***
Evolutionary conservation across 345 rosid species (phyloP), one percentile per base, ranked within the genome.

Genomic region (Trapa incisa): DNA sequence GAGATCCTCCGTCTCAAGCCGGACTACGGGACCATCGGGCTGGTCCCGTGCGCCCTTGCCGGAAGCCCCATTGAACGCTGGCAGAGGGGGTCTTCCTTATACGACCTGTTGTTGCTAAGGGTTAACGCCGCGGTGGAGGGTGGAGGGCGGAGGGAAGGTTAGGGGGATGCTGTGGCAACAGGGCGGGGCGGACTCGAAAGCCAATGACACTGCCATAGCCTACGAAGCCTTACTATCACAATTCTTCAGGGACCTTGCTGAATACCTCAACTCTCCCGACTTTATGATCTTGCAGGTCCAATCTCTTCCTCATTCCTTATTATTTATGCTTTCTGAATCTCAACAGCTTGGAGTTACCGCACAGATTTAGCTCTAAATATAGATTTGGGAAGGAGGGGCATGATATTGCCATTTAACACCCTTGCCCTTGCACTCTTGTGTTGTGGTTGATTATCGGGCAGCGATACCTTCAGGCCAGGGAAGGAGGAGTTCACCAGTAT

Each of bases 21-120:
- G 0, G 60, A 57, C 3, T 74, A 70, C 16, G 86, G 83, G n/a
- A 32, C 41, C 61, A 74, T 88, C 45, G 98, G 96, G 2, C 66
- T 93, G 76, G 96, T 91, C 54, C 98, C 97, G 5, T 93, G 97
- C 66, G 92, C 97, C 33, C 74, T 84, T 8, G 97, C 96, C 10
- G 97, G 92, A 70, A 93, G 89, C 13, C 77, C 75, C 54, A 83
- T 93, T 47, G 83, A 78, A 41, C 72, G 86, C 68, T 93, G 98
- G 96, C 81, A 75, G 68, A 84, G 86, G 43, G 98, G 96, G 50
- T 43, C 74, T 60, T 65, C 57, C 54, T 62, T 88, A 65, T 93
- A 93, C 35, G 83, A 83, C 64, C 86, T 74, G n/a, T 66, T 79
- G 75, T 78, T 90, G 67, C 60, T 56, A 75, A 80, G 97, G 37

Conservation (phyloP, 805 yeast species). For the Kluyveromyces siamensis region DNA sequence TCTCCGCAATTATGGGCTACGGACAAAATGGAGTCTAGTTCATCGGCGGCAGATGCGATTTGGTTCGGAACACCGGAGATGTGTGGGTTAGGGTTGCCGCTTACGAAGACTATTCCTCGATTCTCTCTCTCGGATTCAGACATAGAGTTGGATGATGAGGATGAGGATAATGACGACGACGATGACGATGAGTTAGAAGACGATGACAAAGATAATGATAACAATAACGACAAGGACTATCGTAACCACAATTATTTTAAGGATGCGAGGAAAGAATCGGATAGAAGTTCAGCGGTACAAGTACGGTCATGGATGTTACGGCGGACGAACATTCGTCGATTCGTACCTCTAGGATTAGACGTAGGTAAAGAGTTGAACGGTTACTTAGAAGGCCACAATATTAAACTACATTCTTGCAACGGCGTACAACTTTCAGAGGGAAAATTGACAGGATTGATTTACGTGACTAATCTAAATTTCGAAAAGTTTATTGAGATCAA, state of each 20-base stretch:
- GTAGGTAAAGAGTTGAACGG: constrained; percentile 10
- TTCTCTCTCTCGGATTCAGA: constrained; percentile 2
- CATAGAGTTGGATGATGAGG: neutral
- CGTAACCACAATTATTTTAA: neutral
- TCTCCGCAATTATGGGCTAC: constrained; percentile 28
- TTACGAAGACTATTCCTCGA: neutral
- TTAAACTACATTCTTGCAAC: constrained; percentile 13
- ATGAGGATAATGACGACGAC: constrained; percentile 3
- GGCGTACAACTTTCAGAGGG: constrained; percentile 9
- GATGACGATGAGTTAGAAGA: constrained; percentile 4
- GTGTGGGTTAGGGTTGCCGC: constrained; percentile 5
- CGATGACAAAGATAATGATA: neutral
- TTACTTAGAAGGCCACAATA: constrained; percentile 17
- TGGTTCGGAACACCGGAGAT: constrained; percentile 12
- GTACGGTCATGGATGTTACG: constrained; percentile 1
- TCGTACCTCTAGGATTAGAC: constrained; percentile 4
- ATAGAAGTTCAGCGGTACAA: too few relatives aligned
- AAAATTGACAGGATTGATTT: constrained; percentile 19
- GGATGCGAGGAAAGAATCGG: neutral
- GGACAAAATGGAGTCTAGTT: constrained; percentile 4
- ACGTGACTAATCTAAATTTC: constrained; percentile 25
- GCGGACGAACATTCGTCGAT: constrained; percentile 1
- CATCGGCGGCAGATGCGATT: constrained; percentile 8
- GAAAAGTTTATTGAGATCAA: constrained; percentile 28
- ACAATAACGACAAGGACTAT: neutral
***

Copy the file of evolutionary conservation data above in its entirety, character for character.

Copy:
Evolutionary conservation across 345 rosid species (phyloP), one percentile per base, ranked within the genome.

Genomic region (Trapa incisa): DNA sequence GAGATCCTCCGTCTCAAGCCGGACTACGGGACCATCGGGCTGGTCCCGTGCGCCCTTGCCGGAAGCCCCATTGAACGCTGGCAGAGGGGGTCTTCCTTATACGACCTGTTGTTGCTAAGGGTTAACGCCGCGGTGGAGGGTGGAGGGCGGAGGGAAGGTTAGGGGGATGCTGTGGCAACAGGGCGGGGCGGACTCGAAAGCCAATGACACTGCCATAGCCTACGAAGCCTTACTATCACAATTCTTCAGGGACCTTGCTGAATACCTCAACTCTCCCGACTTTATGATCTTGCAGGTCCAATCTCTTCCTCATTCCTTATTATTTATGCTTTCTGAATCTCAACAGCTTGGAGTTACCGCACAGATTTAGCTCTAAATATAGATTTGGGAAGGAGGGGCATGATATTGCCATTTAACACCCTTGCCCTTGCACTCTTGTGTTGTGGTTGATTATCGGGCAGCGATACCTTCAGGCCAGGGAAGGAGGAGTTCACCAGTAT

Each of bases 21-120:
- G 0, G 60, A 57, C 3, T 74, A 70, C 16, G 86, G 83, G n/a
- A 32, C 41, C 61, A 74, T 88, C 45, G 98, G 96, G 2, C 66
- T 93, G 76, G 96, T 91, C 54, C 98, C 97, G 5, T 93, G 97
- C 66, G 92, C 97, C 33, C 74, T 84, T 8, G 97, C 96, C 10
- G 97, G 92, A 70, A 93, G 89, C 13, C 77, C 75, C 54, A 83
- T 93, T 47, G 83, A 78, A 41, C 72, G 86, C 68, T 93, G 98
- G 96, C 81, A 75, G 68, A 84, G 86, G 43, G 98, G 96, G 50
- T 43, C 74, T 60, T 65, C 57, C 54, T 62, T 88, A 65, T 93
- A 93, C 35, G 83, A 83, C 64, C 86, T 74, G n/a, T 66, T 79
- G 75, T 78, T 90, G 67, C 60, T 56, A 75, A 80, G 97, G 37

Conservation (phyloP, 805 yeast species). For the Kluyveromyces siamensis region DNA sequence TCTCCGCAATTATGGGCTACGGACAAAATGGAGTCTAGTTCATCGGCGGCAGATGCGATTTGGTTCGGAACACCGGAGATGTGTGGGTTAGGGTTGCCGCTTACGAAGACTATTCCTCGATTCTCTCTCTCGGATTCAGACATAGAGTTGGATGATGAGGATGAGGATAATGACGACGACGATGACGATGAGTTAGAAGACGATGACAAAGATAATGATAACAATAACGACAAGGACTATCGTAACCACAATTATTTTAAGGATGCGAGGAAAGAATCGGATAGAAGTTCAGCGGTACAAGTACGGTCATGGATGTTACGGCGGACGAACATTCGTCGATTCGTACCTCTAGGATTAGACGTAGGTAAAGAGTTGAACGGTTACTTAGAAGGCCACAATATTAAACTACATTCTTGCAACGGCGTACAACTTTCAGAGGGAAAATTGACAGGATTGATTTACGTGACTAATCTAAATTTCGAAAAGTTTATTGAGATCAA, state of each 20-base stretch:
- GTAGGTAAAGAGTTGAACGG: constrained; percentile 10
- TTCTCTCTCTCGGATTCAGA: constrained; percentile 2
- CATAGAGTTGGATGATGAGG: neutral
- CGTAACCACAATTATTTTAA: neutral
- TCTCCGCAATTATGGGCTAC: constrained; percentile 28
- TTACGAAGACTATTCCTCGA: neutral
- TTAAACTACATTCTTGCAAC: constrained; percentile 13
- ATGAGGATAATGACGACGAC: constrained; percentile 3
- GGCGTACAACTTTCAGAGGG: constrained; percentile 9
- GATGACGATGAGTTAGAAGA: constrained; percentile 4
- GTGTGGGTTAGGGTTGCCGC: constrained; percentile 5
- CGATGACAAAGATAATGATA: neutral
- TTACTTAGAAGGCCACAATA: constrained; percentile 17
- TGGTTCGGAACACCGGAGAT: constrained; percentile 12
- GTACGGTCATGGATGTTACG: constrained; percentile 1
- TCGTACCTCTAGGATTAGAC: constrained; percentile 4
- ATAGAAGTTCAGCGGTACAA: too few relatives aligned
- AAAATTGACAGGATTGATTT: constrained; percentile 19
- GGATGCGAGGAAAGAATCGG: neutral
- GGACAAAATGGAGTCTAGTT: constrained; percentile 4
- ACGTGACTAATCTAAATTTC: constrained; percentile 25
- GCGGACGAACATTCGTCGAT: constrained; percentile 1
- CATCGGCGGCAGATGCGATT: constrained; percentile 8
- GAAAAGTTTATTGAGATCAA: constrained; percentile 28
- ACAATAACGACAAGGACTAT: neutral